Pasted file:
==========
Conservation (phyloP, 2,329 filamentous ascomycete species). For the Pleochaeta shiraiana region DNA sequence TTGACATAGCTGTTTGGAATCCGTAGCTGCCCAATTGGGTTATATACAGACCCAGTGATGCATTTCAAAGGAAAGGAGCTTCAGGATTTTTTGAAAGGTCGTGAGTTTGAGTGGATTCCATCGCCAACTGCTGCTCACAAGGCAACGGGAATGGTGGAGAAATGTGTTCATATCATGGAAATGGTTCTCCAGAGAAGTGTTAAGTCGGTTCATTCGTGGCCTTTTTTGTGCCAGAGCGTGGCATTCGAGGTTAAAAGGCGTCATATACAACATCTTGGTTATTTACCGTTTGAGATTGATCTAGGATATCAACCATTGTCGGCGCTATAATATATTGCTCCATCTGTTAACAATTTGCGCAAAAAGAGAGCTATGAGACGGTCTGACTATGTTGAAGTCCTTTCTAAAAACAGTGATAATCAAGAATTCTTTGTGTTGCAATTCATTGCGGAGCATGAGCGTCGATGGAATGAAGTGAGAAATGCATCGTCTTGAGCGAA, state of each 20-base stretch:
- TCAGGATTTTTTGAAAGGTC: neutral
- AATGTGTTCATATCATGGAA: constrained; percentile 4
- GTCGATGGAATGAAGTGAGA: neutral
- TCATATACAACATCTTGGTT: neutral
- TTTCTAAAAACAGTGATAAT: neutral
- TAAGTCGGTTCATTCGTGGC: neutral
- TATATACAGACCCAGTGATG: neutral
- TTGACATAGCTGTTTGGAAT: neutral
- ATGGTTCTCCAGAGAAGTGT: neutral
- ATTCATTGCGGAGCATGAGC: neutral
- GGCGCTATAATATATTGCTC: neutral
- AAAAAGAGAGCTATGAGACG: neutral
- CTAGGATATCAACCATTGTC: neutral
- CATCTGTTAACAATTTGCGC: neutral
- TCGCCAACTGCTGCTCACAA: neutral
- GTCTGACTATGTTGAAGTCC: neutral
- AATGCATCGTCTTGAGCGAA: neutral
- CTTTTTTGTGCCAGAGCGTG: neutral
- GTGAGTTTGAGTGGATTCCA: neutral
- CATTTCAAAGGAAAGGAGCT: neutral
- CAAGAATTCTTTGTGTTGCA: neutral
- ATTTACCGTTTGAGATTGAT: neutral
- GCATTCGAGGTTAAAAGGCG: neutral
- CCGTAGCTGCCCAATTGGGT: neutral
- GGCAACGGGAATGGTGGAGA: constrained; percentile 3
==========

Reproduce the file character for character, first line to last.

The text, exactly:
Conservation (phyloP, 2,329 filamentous ascomycete species). For the Pleochaeta shiraiana region DNA sequence TTGACATAGCTGTTTGGAATCCGTAGCTGCCCAATTGGGTTATATACAGACCCAGTGATGCATTTCAAAGGAAAGGAGCTTCAGGATTTTTTGAAAGGTCGTGAGTTTGAGTGGATTCCATCGCCAACTGCTGCTCACAAGGCAACGGGAATGGTGGAGAAATGTGTTCATATCATGGAAATGGTTCTCCAGAGAAGTGTTAAGTCGGTTCATTCGTGGCCTTTTTTGTGCCAGAGCGTGGCATTCGAGGTTAAAAGGCGTCATATACAACATCTTGGTTATTTACCGTTTGAGATTGATCTAGGATATCAACCATTGTCGGCGCTATAATATATTGCTCCATCTGTTAACAATTTGCGCAAAAAGAGAGCTATGAGACGGTCTGACTATGTTGAAGTCCTTTCTAAAAACAGTGATAATCAAGAATTCTTTGTGTTGCAATTCATTGCGGAGCATGAGCGTCGATGGAATGAAGTGAGAAATGCATCGTCTTGAGCGAA, state of each 20-base stretch:
- TCAGGATTTTTTGAAAGGTC: neutral
- AATGTGTTCATATCATGGAA: constrained; percentile 4
- GTCGATGGAATGAAGTGAGA: neutral
- TCATATACAACATCTTGGTT: neutral
- TTTCTAAAAACAGTGATAAT: neutral
- TAAGTCGGTTCATTCGTGGC: neutral
- TATATACAGACCCAGTGATG: neutral
- TTGACATAGCTGTTTGGAAT: neutral
- ATGGTTCTCCAGAGAAGTGT: neutral
- ATTCATTGCGGAGCATGAGC: neutral
- GGCGCTATAATATATTGCTC: neutral
- AAAAAGAGAGCTATGAGACG: neutral
- CTAGGATATCAACCATTGTC: neutral
- CATCTGTTAACAATTTGCGC: neutral
- TCGCCAACTGCTGCTCACAA: neutral
- GTCTGACTATGTTGAAGTCC: neutral
- AATGCATCGTCTTGAGCGAA: neutral
- CTTTTTTGTGCCAGAGCGTG: neutral
- GTGAGTTTGAGTGGATTCCA: neutral
- CATTTCAAAGGAAAGGAGCT: neutral
- CAAGAATTCTTTGTGTTGCA: neutral
- ATTTACCGTTTGAGATTGAT: neutral
- GCATTCGAGGTTAAAAGGCG: neutral
- CCGTAGCTGCCCAATTGGGT: neutral
- GGCAACGGGAATGGTGGAGA: constrained; percentile 3